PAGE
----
Good foot: Black ballet at the Royal Opera House

Britain's only black ballet company is taking to the stage of the Royal Opera House. But more doors need to open in the classical dance world, its founder tells Alice Jones
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The Independent Culture

Cassa Pancho, the British-Trinidadian artistic director of Ballet Black, has heard countless excuses over the years for the lack of black dancers in classical ballet - such as no one wanting to see one black swan in the corps de ballet. So many excuses in fact, that in her third year at the Royal Academy of Dance she made it the subject of her dissertation. "I thought I'd interview four or five black ballerinas and see what they had to say - I couldn't find one," she says. "It was a shock." This sorry state of affairs led her to create Ballet Black, the UK's only classical ballet company for black and Asian dancers, in 2001.

Pancho was driven to distraction by the racist stereotyping she encountered, including "black people can't do ballet"; "black women have big bottoms and feet that are unsuitable for pointe work"; "black dancers in the corps are not aesthetically pleasing". She is not the first person to challenge what sometimes seems to be the last bastion of racism in the art world. Les Ballets Nègres was Europe's first black dance company, performing between 1946 and 1952, while Arthur Mitchell founded the Dance Theatre of Harlem in 1969.

Of late the debate has started up again, following revelations about the English National Ballet principal Simone Clarke's membership of the British National Party and her comments on immigration. "In this country either we have freedom of choice and of speech or we don't," says Pancho of the furore. "You cannot sack somebody from their job for their political beliefs." Whatever one may think, the story has at least cast a spotlight on the issue. At the last count, the Royal Ballet had three black and six Asian dancers in their 93-strong company. Of those, only two are principals - Miyako Yoshida and the hugely popular Cuban dancer Carlos Acosta, the first black principal in the company, and now patron of Ballet Black. The ENB has seven black or Asian dancers - 11 per cent of the total company.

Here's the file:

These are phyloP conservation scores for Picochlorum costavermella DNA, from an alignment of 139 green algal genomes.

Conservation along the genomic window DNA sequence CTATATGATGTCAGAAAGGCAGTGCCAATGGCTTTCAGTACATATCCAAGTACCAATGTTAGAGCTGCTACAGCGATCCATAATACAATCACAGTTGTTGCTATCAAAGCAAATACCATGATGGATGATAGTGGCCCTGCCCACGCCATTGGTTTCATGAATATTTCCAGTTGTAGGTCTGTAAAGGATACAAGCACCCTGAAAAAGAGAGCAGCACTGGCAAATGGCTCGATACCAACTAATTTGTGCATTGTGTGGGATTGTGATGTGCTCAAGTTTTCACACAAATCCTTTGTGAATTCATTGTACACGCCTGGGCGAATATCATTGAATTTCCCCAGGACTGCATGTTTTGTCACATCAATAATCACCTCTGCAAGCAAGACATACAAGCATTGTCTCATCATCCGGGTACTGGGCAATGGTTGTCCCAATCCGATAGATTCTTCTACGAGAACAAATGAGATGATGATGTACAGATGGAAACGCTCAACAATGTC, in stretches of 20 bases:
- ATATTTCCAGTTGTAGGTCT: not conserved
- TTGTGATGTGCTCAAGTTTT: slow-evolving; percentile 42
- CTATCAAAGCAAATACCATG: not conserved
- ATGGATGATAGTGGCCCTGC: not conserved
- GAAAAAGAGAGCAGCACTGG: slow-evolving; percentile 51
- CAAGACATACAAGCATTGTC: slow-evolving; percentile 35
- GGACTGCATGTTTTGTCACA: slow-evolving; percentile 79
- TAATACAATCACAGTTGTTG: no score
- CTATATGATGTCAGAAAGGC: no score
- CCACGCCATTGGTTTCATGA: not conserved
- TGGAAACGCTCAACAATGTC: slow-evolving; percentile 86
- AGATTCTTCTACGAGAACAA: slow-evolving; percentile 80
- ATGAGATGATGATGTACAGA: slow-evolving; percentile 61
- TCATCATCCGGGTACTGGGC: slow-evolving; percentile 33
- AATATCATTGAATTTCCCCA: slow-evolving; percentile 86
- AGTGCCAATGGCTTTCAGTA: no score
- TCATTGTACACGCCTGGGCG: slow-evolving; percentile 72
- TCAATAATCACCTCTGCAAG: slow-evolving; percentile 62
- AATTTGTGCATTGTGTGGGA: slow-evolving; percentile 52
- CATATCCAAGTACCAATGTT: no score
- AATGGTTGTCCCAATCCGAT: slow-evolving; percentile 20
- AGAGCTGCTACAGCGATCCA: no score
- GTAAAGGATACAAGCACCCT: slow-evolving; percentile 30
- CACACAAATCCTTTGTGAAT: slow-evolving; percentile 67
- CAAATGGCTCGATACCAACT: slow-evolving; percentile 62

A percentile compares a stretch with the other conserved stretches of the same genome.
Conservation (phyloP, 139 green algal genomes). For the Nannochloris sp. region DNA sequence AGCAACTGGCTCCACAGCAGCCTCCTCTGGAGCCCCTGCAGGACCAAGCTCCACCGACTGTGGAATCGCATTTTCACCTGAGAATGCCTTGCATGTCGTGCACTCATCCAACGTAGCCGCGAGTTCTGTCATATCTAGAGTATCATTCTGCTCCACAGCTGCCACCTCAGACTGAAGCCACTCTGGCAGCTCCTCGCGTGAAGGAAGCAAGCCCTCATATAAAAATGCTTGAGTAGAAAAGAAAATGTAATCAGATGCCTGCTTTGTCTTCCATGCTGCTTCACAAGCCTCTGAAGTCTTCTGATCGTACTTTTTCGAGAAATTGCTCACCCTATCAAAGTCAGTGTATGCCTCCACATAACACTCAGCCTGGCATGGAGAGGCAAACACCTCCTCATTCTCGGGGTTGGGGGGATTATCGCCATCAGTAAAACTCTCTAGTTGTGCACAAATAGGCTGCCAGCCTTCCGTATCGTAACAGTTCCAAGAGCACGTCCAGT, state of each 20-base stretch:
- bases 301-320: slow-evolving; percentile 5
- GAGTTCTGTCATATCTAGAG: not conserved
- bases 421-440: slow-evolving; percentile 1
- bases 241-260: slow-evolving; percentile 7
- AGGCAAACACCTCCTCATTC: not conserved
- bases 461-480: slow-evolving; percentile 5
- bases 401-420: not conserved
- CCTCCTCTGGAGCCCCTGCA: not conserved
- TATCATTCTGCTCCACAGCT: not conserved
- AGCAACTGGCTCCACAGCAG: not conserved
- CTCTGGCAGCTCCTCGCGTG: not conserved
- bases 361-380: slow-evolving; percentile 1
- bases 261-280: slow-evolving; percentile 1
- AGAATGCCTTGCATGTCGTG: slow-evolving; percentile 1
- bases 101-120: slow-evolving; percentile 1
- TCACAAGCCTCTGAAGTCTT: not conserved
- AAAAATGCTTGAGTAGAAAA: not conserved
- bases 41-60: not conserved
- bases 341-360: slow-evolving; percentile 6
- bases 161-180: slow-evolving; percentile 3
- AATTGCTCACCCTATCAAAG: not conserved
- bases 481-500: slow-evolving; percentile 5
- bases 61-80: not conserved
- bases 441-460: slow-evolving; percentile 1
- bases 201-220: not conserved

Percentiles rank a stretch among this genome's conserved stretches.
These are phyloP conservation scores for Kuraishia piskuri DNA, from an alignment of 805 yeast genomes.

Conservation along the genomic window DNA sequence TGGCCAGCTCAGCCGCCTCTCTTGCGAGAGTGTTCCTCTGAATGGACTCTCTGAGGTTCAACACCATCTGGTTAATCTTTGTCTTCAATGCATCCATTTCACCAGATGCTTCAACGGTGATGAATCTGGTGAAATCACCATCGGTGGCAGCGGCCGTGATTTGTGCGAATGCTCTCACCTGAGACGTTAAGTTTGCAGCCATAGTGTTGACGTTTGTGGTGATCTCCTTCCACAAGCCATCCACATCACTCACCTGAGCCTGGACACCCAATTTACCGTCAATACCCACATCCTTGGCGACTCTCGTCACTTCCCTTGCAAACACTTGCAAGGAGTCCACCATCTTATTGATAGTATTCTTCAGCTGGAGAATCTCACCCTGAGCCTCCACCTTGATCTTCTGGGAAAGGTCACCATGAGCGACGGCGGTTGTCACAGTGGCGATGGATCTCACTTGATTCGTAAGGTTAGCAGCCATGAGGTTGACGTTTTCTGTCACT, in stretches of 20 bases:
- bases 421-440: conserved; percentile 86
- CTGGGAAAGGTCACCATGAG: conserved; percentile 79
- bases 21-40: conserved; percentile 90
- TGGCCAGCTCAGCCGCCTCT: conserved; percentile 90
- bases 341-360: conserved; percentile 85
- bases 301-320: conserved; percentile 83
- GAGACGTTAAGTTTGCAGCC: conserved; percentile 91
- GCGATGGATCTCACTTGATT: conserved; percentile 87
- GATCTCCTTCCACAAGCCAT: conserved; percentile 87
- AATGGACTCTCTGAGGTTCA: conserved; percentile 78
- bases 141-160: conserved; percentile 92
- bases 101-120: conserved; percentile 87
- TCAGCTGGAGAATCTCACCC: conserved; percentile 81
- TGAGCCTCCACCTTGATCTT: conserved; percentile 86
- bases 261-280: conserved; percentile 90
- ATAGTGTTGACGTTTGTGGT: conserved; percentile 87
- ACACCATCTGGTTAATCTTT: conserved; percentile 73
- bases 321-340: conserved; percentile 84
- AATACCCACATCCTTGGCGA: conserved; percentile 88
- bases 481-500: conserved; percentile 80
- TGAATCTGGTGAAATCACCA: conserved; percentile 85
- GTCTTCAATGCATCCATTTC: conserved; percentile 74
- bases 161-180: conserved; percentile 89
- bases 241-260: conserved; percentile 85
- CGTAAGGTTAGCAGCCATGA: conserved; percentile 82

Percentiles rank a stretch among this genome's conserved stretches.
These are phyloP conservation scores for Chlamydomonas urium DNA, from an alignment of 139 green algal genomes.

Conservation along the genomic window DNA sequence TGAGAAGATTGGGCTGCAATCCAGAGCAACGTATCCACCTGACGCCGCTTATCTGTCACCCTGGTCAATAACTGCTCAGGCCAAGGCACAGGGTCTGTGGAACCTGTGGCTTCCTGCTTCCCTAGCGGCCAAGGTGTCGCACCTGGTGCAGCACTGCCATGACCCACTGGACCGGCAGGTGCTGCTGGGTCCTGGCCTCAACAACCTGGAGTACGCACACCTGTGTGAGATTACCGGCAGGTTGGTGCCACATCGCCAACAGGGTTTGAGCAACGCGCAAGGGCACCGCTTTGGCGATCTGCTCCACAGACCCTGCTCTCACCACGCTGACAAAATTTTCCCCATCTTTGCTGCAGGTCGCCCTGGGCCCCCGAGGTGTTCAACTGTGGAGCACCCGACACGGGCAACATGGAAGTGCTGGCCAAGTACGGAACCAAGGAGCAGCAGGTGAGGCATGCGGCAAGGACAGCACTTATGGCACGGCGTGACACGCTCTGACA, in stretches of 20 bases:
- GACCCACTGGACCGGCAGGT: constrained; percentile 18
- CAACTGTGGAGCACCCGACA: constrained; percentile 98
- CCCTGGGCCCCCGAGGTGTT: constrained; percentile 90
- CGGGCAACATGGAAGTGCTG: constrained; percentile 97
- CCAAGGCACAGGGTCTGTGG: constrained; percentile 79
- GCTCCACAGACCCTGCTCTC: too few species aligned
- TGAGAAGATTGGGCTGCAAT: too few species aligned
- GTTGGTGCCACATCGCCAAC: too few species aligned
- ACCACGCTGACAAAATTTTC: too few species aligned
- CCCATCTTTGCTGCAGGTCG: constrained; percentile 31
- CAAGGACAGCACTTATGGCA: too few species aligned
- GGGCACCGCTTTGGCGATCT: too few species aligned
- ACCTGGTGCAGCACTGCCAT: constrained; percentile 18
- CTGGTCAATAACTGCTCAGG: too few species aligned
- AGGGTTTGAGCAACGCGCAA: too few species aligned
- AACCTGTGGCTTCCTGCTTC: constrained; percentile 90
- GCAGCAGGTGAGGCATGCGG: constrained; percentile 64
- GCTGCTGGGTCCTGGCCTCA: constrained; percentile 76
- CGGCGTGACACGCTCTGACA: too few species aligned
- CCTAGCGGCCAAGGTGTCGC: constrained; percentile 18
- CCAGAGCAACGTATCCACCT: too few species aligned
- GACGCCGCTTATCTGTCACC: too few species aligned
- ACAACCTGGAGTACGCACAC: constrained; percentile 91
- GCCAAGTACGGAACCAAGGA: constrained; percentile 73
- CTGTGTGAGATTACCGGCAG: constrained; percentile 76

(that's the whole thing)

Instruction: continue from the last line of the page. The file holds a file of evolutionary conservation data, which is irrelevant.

"A lot more is being done now to encourage kids from ethnic minorities into ballet," says Pancho. "Ten or 15 years ago there wasn't anything being done which is why now in professional companies you don't really see any, or many," says Pancho. "Some of it is racism. Sometimes, though, if you are a teacher who has a black student who is good, you may feel that you're doing them a disservice by telling them to follow ballet because they might not get a job."

Ballet Black has been a labour of love for Pancho. In 2001 she began with four part-time dancers ("one in the States, one in Spain, one in Dorset and one in Never-Never Land - dancing in Peter Pan") and costumes made by her mother. The dancers worked for travel expenses, paid for out of Pancho's earnings from her day job as a receptionist, and rehearsed in the evenings and at weekends.

Most of Ballet Black's money comes from private donors; in March 2004 the company achieved Registered Charity status - news greeted by Pancho on her blog at the time with the tongue-in-cheek plea, "We black, need money, send now!". But the Arts Council has deemed the company ineligible for funding. "They feel they have funded enough classical ballet. There's such a small pot for dance anyway and everybody wants it."

The company's lucky break came in 2002 when Pancho attended a talk at the Royal Opera House's Linbury Studio about the lack of black artists in ballet and opera as part of Black History Month. There she met the chair of the panel, Bonnie Greer, who set up a meeting between Pancho and Deborah Bull, the former principal dancer and creative director of ROH2. Bull offered Ballet Black the use of dance studios at Covent Garden and threw in a bag of her old pointe shoes for good measure. Over time, the unofficial helping hand became official sponsorship and in November 2005 Ballet Black performed a triple bill of works by Antonia Franceschi, Stephen Sheriff and Irek Mukhamedov, whose work Duael Fuel was inspired by the music of Duke Ellington, at the Linbury.

The company now has six dancers - three from America, one Brazilian, one Korean and, their latest recruit, a British graduate of the Royal Ballet School, Chantelle Gotobed. "A lot of people have criticised us for not using British dancers but it's very difficult to find six very talented classical ballet dancers who aren't already working." Pancho also runs a ballet school for three- to eight-year-olds. "In an ideal world I would have started the school, brought these kids up through it and trained them to go into vocational schools but that will take a very long time - 15 years," says Pancho. "I wanted to provide role models for those little kids to see right now."

The company begins a four-night run at the Royal Opera House tomorrow. The programme includes a revival of Shift, Trip, Catch by Franceschi, Taniec by the company ballet-master Raymond Chai, and Hinterland, a new work set to Shostakovich by the Royal Ballet's Liam Scarlett. "We're building a repertoire," says Pancho. "As a small company we can't really do a Giselle with six dancers."

She hopes the run will be the start of bigger things for Ballet Black and would like to see the company grow to 10 dancers. "There is a definite need for what we do. In the UK we're unique. We're in it for the long haul."

Tomorrow to 3 Feb, Linbury Studio, ROH, London WC1 (020-7304 4000; www.royaloperahouse.org)

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